Two Referees Barred From Returning to Westridge for Inappropriate Conduct at Volleyball Home Game


Jacqueline L.

After a home varsity volleyball game on Friday, September 10 against Rio Hondo Preparatory School, two California Interscholastic Federation (CIF) volleyball referees were barred from returning to Westridge.

After a home varsity volleyball game on Friday, September 10 against Rio Hondo Preparatory School, two California Interscholastic Federation (CIF) volleyball referees were barred from returning to Westridge. Several witnesses confirmed that one referee official used excessive physical contact when interacting with students who were facilitating the game and flirted with a faculty member who was also present. The other referee made transphobic and racist comments towards a Westridge student.The Westridge administration was informed of the incident by a student immediately after the game. The administration reached out to the CIF Southern Section Head Officials Assignor, who is appointed by the CIF to oversee the referees and their training as well as assign referees to games, regarding the incident on Monday of the following week. In conjunction, they decided that one referee will not return for the remainder of the season, and the other referee has been redlined, meaning he is not allowed to return to Westridge’s campus. Both referees are required to participate in professional development.
At the volleyball game, a group of Westridge students was gathered at the volleyball scorekeeping table to help facilitate the game. The two officials were located on opposite sides of the gym, with one on the elevated platform and the other by the scorekeeping table. The officials switched places halfway through the game.
The first official made students at the table uncomfortable when he started behaving flirtatiously towards Westridge’s Director of Athletics, Coach Melanie Horn. “He touched her hand and it was really weird. Then he also kept insisting on fist-bumping my friend and me,” said Logan*, a student at the scorekeeping table. The official was seen interacting with students who were in charge of handling the flags. He was teaching them how to use and hold the flags. Witnesses described how he used excessive physical contact and unnecessary touching.
After the officials switched positions halfway through the game, the second official started talking to the students, which is not uncommon as officials and the scorekeeping table often interact. He said, “Great job, ladies,” misgendering Logan, who identifies as male. When Logan corrected the official and explained how he identifies, the official started referring to the table as “people” in a “condescending and rude” tone, said Logan. At the end of the game, the referee said to Logan, “Good job, K-pop.”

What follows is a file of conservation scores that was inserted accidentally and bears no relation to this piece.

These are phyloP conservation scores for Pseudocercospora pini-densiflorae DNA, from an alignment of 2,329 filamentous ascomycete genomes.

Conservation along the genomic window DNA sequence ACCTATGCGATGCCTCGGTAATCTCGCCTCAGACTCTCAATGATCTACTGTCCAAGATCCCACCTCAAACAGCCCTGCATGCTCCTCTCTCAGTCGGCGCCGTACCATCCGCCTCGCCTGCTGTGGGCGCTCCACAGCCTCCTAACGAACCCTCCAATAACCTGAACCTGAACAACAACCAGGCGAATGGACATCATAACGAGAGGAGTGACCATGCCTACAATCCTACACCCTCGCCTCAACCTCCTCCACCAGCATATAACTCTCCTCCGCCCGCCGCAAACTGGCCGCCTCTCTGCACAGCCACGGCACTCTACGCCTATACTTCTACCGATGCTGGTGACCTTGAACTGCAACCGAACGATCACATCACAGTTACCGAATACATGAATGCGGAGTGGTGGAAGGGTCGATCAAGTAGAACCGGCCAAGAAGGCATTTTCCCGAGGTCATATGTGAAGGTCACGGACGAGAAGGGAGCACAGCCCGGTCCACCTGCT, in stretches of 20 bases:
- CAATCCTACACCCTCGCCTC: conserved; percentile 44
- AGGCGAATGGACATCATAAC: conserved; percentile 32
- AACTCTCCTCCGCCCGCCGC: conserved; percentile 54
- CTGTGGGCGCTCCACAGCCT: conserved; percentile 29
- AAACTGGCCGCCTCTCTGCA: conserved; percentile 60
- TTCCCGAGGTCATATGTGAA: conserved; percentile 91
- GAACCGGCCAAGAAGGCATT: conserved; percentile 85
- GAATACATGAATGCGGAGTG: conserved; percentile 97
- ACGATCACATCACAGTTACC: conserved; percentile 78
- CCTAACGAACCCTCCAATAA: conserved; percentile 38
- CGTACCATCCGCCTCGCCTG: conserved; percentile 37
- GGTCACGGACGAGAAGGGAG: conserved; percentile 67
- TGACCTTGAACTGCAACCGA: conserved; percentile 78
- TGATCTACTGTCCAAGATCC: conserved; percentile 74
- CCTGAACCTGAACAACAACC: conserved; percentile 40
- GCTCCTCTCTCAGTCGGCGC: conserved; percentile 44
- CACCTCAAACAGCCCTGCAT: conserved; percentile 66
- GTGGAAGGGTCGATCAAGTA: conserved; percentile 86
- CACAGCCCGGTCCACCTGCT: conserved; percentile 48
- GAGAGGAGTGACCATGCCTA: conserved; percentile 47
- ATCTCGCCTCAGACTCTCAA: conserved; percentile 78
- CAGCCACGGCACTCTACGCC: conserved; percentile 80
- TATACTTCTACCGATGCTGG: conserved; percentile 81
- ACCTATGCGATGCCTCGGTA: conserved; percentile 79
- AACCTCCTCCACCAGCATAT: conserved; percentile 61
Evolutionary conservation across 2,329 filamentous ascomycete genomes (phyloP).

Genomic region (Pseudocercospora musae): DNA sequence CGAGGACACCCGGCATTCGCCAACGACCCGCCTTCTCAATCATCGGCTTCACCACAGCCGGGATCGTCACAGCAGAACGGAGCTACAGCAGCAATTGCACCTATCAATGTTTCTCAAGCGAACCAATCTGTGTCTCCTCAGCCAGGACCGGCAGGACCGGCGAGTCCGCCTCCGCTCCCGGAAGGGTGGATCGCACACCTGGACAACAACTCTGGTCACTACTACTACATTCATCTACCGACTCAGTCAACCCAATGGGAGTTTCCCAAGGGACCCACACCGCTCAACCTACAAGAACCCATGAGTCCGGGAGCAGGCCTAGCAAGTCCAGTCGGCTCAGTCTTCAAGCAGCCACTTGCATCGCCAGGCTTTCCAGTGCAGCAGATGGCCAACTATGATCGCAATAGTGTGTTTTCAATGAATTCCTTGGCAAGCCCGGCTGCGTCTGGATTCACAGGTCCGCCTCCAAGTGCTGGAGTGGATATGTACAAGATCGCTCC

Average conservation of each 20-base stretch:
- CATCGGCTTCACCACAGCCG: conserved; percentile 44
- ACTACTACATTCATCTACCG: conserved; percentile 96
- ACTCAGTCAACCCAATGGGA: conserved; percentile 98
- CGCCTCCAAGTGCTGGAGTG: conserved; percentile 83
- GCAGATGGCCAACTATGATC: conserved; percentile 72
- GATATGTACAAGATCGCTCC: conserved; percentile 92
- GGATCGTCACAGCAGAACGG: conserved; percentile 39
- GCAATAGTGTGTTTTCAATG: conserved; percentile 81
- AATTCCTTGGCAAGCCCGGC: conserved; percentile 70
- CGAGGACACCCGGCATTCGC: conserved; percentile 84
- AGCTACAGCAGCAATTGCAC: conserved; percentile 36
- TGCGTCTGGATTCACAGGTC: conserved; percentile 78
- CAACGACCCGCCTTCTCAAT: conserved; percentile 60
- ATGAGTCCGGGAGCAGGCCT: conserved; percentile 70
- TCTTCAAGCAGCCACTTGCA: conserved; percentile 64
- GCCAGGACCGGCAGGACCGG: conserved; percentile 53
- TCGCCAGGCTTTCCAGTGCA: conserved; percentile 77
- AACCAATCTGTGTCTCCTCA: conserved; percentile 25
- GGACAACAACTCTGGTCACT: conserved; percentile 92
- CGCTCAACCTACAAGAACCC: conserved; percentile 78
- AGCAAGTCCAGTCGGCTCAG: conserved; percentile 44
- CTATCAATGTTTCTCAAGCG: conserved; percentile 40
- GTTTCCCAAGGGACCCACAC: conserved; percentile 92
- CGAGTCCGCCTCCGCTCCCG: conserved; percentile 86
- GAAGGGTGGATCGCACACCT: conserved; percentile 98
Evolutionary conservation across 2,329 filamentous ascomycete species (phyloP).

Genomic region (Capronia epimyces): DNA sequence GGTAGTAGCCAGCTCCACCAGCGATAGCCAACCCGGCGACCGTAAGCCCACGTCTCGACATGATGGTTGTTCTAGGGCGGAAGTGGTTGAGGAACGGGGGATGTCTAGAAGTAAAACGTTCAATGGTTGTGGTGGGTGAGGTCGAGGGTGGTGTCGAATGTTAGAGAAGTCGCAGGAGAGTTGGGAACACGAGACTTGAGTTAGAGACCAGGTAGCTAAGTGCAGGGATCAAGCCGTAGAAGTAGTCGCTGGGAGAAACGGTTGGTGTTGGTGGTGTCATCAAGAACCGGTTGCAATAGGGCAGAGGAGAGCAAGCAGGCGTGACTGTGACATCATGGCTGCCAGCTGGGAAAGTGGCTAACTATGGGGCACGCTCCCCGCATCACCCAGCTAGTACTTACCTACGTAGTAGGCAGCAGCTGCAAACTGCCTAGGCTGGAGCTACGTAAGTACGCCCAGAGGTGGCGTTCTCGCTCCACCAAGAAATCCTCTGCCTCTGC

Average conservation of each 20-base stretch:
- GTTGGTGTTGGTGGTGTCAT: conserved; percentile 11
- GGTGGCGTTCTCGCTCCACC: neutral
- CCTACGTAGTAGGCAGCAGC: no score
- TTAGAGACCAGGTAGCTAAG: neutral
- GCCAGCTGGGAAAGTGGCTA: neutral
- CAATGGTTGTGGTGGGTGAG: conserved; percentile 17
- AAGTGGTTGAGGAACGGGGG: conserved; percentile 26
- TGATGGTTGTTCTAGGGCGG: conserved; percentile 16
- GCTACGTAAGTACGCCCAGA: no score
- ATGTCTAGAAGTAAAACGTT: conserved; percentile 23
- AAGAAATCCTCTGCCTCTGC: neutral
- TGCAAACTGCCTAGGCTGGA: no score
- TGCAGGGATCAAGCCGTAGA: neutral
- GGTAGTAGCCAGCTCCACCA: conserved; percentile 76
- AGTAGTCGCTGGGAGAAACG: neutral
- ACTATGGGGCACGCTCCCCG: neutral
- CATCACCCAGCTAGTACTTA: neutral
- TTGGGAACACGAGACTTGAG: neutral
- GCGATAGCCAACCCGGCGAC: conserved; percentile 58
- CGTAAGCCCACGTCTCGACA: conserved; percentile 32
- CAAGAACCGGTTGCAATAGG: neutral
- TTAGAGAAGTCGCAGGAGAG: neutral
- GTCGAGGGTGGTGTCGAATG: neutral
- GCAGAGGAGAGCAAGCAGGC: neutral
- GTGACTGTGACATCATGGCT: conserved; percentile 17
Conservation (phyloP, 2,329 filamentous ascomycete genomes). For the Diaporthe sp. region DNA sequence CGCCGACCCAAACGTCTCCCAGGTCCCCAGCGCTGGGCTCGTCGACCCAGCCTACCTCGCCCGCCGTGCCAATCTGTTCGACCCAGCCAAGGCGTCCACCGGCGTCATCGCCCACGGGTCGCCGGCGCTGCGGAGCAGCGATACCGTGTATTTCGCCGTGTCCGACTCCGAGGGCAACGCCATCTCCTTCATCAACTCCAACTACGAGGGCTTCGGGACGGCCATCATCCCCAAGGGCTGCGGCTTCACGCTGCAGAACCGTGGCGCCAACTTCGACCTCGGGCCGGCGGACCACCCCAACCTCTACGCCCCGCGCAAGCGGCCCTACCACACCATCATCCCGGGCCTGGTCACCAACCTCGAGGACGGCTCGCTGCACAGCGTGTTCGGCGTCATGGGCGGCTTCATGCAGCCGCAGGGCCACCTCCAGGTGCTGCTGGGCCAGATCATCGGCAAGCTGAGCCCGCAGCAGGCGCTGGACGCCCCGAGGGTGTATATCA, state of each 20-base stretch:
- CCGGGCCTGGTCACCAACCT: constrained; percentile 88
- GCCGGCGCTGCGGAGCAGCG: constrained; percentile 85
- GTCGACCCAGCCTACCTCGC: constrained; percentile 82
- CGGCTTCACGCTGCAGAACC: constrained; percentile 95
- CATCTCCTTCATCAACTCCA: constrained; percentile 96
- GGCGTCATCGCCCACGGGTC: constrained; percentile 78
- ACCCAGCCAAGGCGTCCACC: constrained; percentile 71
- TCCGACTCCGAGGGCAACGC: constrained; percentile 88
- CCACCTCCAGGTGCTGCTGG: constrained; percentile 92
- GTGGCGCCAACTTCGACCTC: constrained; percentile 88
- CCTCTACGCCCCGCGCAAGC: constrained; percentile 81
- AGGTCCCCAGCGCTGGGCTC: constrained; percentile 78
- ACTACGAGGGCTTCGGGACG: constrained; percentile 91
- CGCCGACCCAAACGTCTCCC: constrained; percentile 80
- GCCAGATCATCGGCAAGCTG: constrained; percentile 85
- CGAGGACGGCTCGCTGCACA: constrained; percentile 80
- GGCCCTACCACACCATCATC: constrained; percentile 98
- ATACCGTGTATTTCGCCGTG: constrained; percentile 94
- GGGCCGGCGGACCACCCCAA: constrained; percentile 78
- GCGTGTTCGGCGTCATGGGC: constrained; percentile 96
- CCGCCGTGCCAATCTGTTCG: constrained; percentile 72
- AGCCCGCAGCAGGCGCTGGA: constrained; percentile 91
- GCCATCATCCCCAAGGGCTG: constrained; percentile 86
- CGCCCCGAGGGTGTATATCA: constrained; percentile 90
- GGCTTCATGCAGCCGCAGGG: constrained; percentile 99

“It was really just out of left field and not okay, especially because, one, I am Asian, and it was clearly directed towards me, and also I have blue hair,” said Logan. “I guess he was trying to be funny but still, [it was] not an okay comment.”
“I was shocked because I think that in 2021, especially at Westridge, I assumed this kind of thing wouldn’t happen,” Logan said.
Logan brought the matter to Coach Horn, who worked with Dr. Zanita Kelly, the Director of Lower and Middle School, to find a way forward. Both Coach Horn and Dr. Kelly described the referees’ behavior as “inappropriate.”
“We want to honor the students’ feeling and discomfort, honor their voice—we tell people to use your voice, to speak up when you feel like you need advocacy or you’ve tried to advocate for yourself and it wasn’t honored and respected, and so I think we need to model that as administrators in this community,” Dr. Kelly said.
Spurred by the recent incident, other referees in the CIF Southern Section will also receive additional training, not just the officials in question. Over the summer of 2022, the Southern Section Head Officials Assignor plans to restructure current training for officials to include sensitivity and diversity training. Spyglass reached out to the Head Officials Assignor about the nature of the training, but they declined to comment.
“What I do hope is that they take it seriously so that when they step foot on this campus they understand how to interact with the humans that are here,” Dr. Kelly said.
At the following volleyball game, Coach Horn and the student scorekeepers introduced themselves to the officials by name and pronouns, to avoid misgendering. “I think the referees were a little confused because other schools don’t really do that,” said Logan. “But they overall got it.” The students plan to continue to do this for future games.
In an interview with Coach Horn, she said that most people at Westridge are aware that not all students identify as female and use she/her pronouns; however, those outside Westridge, who come onto campus, are not always aware and assume all students identify as female. “I feel like we have a long way to go, and the bigger question is: How do you educate people outside of Westridge to understand what they should anyway, but especially when they come to Westridge, understanding the composition of our community is not all she/her?”
Logan has not experienced this before at Westridge, but for others who may have been in similar situations, he said, “There are people at Westridge that are on your side. I want other people, even at other schools and also people here, to know that if something happens, it’s okay to go talk to an adult. Things will get done. Something like this isn’t something to be taken lightly.”

*This name has been changed to protect the anonymity of the source, in accordance with Spyglass’s Anonymous Source editorial policy.